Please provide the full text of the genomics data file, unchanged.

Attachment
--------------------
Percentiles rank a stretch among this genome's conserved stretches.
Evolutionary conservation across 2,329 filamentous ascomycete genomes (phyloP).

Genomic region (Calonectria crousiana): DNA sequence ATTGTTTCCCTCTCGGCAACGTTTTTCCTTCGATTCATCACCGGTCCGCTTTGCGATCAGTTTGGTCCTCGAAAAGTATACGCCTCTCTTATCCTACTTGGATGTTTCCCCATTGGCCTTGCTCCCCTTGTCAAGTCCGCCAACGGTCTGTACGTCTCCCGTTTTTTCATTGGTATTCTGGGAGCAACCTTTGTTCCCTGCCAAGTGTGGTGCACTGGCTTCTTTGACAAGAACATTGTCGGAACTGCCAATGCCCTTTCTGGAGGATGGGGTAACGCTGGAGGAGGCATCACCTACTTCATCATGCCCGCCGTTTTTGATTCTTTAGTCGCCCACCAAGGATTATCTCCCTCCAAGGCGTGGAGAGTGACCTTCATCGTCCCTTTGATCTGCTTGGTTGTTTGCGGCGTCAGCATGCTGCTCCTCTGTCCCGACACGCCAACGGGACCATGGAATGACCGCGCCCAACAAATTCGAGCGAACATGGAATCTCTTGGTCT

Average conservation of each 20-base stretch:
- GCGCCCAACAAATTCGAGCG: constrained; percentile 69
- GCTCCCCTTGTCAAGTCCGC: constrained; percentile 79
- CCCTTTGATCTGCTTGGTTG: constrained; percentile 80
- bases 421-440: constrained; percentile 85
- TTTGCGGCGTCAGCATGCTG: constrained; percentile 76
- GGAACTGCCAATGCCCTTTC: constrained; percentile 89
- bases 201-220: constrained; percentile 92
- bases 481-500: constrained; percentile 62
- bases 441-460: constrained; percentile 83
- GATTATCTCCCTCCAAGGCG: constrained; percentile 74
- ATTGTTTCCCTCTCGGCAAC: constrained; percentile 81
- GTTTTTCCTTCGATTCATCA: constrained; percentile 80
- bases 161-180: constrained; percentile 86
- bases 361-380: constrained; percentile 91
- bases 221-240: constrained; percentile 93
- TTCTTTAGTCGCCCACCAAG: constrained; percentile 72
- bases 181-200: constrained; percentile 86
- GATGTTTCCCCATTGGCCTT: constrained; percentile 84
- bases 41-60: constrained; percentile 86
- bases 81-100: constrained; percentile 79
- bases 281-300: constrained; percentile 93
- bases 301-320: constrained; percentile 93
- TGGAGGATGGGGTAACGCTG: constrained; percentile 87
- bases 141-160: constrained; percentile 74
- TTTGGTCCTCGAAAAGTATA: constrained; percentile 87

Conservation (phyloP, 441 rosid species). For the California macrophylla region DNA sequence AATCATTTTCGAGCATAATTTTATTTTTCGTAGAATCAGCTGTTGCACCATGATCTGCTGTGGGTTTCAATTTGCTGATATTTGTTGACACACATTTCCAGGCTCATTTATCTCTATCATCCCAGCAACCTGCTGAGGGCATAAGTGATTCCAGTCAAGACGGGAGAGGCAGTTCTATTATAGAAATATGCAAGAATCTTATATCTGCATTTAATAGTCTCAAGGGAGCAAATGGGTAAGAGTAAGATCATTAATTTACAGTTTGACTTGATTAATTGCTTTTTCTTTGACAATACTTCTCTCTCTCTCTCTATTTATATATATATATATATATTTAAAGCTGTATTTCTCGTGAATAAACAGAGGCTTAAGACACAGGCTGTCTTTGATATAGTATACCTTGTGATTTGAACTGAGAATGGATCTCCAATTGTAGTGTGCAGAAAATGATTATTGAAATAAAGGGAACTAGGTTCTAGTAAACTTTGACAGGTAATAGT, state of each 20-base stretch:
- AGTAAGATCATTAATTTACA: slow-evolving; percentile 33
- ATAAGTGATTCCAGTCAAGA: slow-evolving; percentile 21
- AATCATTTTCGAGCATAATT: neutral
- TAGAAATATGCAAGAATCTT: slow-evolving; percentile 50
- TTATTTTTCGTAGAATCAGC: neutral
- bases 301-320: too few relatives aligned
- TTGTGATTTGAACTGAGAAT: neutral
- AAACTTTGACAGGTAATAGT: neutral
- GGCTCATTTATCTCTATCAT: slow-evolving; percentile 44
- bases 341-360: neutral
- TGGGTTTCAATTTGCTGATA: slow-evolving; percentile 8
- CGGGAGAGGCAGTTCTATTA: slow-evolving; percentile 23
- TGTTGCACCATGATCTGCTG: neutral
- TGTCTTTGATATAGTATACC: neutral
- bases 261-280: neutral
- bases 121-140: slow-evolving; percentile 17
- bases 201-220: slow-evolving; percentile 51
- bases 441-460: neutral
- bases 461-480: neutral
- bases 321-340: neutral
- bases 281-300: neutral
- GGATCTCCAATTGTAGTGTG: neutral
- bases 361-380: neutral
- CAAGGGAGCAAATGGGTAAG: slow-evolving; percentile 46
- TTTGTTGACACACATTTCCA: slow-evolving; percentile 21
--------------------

Percentiles rank a stretch among this genome's conserved stretches.
Evolutionary conservation across 2,329 filamentous ascomycete genomes (phyloP).

Genomic region (Calonectria crousiana): DNA sequence ATTGTTTCCCTCTCGGCAACGTTTTTCCTTCGATTCATCACCGGTCCGCTTTGCGATCAGTTTGGTCCTCGAAAAGTATACGCCTCTCTTATCCTACTTGGATGTTTCCCCATTGGCCTTGCTCCCCTTGTCAAGTCCGCCAACGGTCTGTACGTCTCCCGTTTTTTCATTGGTATTCTGGGAGCAACCTTTGTTCCCTGCCAAGTGTGGTGCACTGGCTTCTTTGACAAGAACATTGTCGGAACTGCCAATGCCCTTTCTGGAGGATGGGGTAACGCTGGAGGAGGCATCACCTACTTCATCATGCCCGCCGTTTTTGATTCTTTAGTCGCCCACCAAGGATTATCTCCCTCCAAGGCGTGGAGAGTGACCTTCATCGTCCCTTTGATCTGCTTGGTTGTTTGCGGCGTCAGCATGCTGCTCCTCTGTCCCGACACGCCAACGGGACCATGGAATGACCGCGCCCAACAAATTCGAGCGAACATGGAATCTCTTGGTCT

Average conservation of each 20-base stretch:
- GCGCCCAACAAATTCGAGCG: constrained; percentile 69
- GCTCCCCTTGTCAAGTCCGC: constrained; percentile 79
- CCCTTTGATCTGCTTGGTTG: constrained; percentile 80
- bases 421-440: constrained; percentile 85
- TTTGCGGCGTCAGCATGCTG: constrained; percentile 76
- GGAACTGCCAATGCCCTTTC: constrained; percentile 89
- bases 201-220: constrained; percentile 92
- bases 481-500: constrained; percentile 62
- bases 441-460: constrained; percentile 83
- GATTATCTCCCTCCAAGGCG: constrained; percentile 74
- ATTGTTTCCCTCTCGGCAAC: constrained; percentile 81
- GTTTTTCCTTCGATTCATCA: constrained; percentile 80
- bases 161-180: constrained; percentile 86
- bases 361-380: constrained; percentile 91
- bases 221-240: constrained; percentile 93
- TTCTTTAGTCGCCCACCAAG: constrained; percentile 72
- bases 181-200: constrained; percentile 86
- GATGTTTCCCCATTGGCCTT: constrained; percentile 84
- bases 41-60: constrained; percentile 86
- bases 81-100: constrained; percentile 79
- bases 281-300: constrained; percentile 93
- bases 301-320: constrained; percentile 93
- TGGAGGATGGGGTAACGCTG: constrained; percentile 87
- bases 141-160: constrained; percentile 74
- TTTGGTCCTCGAAAAGTATA: constrained; percentile 87

Conservation (phyloP, 441 rosid species). For the California macrophylla region DNA sequence AATCATTTTCGAGCATAATTTTATTTTTCGTAGAATCAGCTGTTGCACCATGATCTGCTGTGGGTTTCAATTTGCTGATATTTGTTGACACACATTTCCAGGCTCATTTATCTCTATCATCCCAGCAACCTGCTGAGGGCATAAGTGATTCCAGTCAAGACGGGAGAGGCAGTTCTATTATAGAAATATGCAAGAATCTTATATCTGCATTTAATAGTCTCAAGGGAGCAAATGGGTAAGAGTAAGATCATTAATTTACAGTTTGACTTGATTAATTGCTTTTTCTTTGACAATACTTCTCTCTCTCTCTCTATTTATATATATATATATATATTTAAAGCTGTATTTCTCGTGAATAAACAGAGGCTTAAGACACAGGCTGTCTTTGATATAGTATACCTTGTGATTTGAACTGAGAATGGATCTCCAATTGTAGTGTGCAGAAAATGATTATTGAAATAAAGGGAACTAGGTTCTAGTAAACTTTGACAGGTAATAGT, state of each 20-base stretch:
- AGTAAGATCATTAATTTACA: slow-evolving; percentile 33
- ATAAGTGATTCCAGTCAAGA: slow-evolving; percentile 21
- AATCATTTTCGAGCATAATT: neutral
- TAGAAATATGCAAGAATCTT: slow-evolving; percentile 50
- TTATTTTTCGTAGAATCAGC: neutral
- bases 301-320: too few relatives aligned
- TTGTGATTTGAACTGAGAAT: neutral
- AAACTTTGACAGGTAATAGT: neutral
- GGCTCATTTATCTCTATCAT: slow-evolving; percentile 44
- bases 341-360: neutral
- TGGGTTTCAATTTGCTGATA: slow-evolving; percentile 8
- CGGGAGAGGCAGTTCTATTA: slow-evolving; percentile 23
- TGTTGCACCATGATCTGCTG: neutral
- TGTCTTTGATATAGTATACC: neutral
- bases 261-280: neutral
- bases 121-140: slow-evolving; percentile 17
- bases 201-220: slow-evolving; percentile 51
- bases 441-460: neutral
- bases 461-480: neutral
- bases 321-340: neutral
- bases 281-300: neutral
- GGATCTCCAATTGTAGTGTG: neutral
- bases 361-380: neutral
- CAAGGGAGCAAATGGGTAAG: slow-evolving; percentile 46
- TTTGTTGACACACATTTCCA: slow-evolving; percentile 21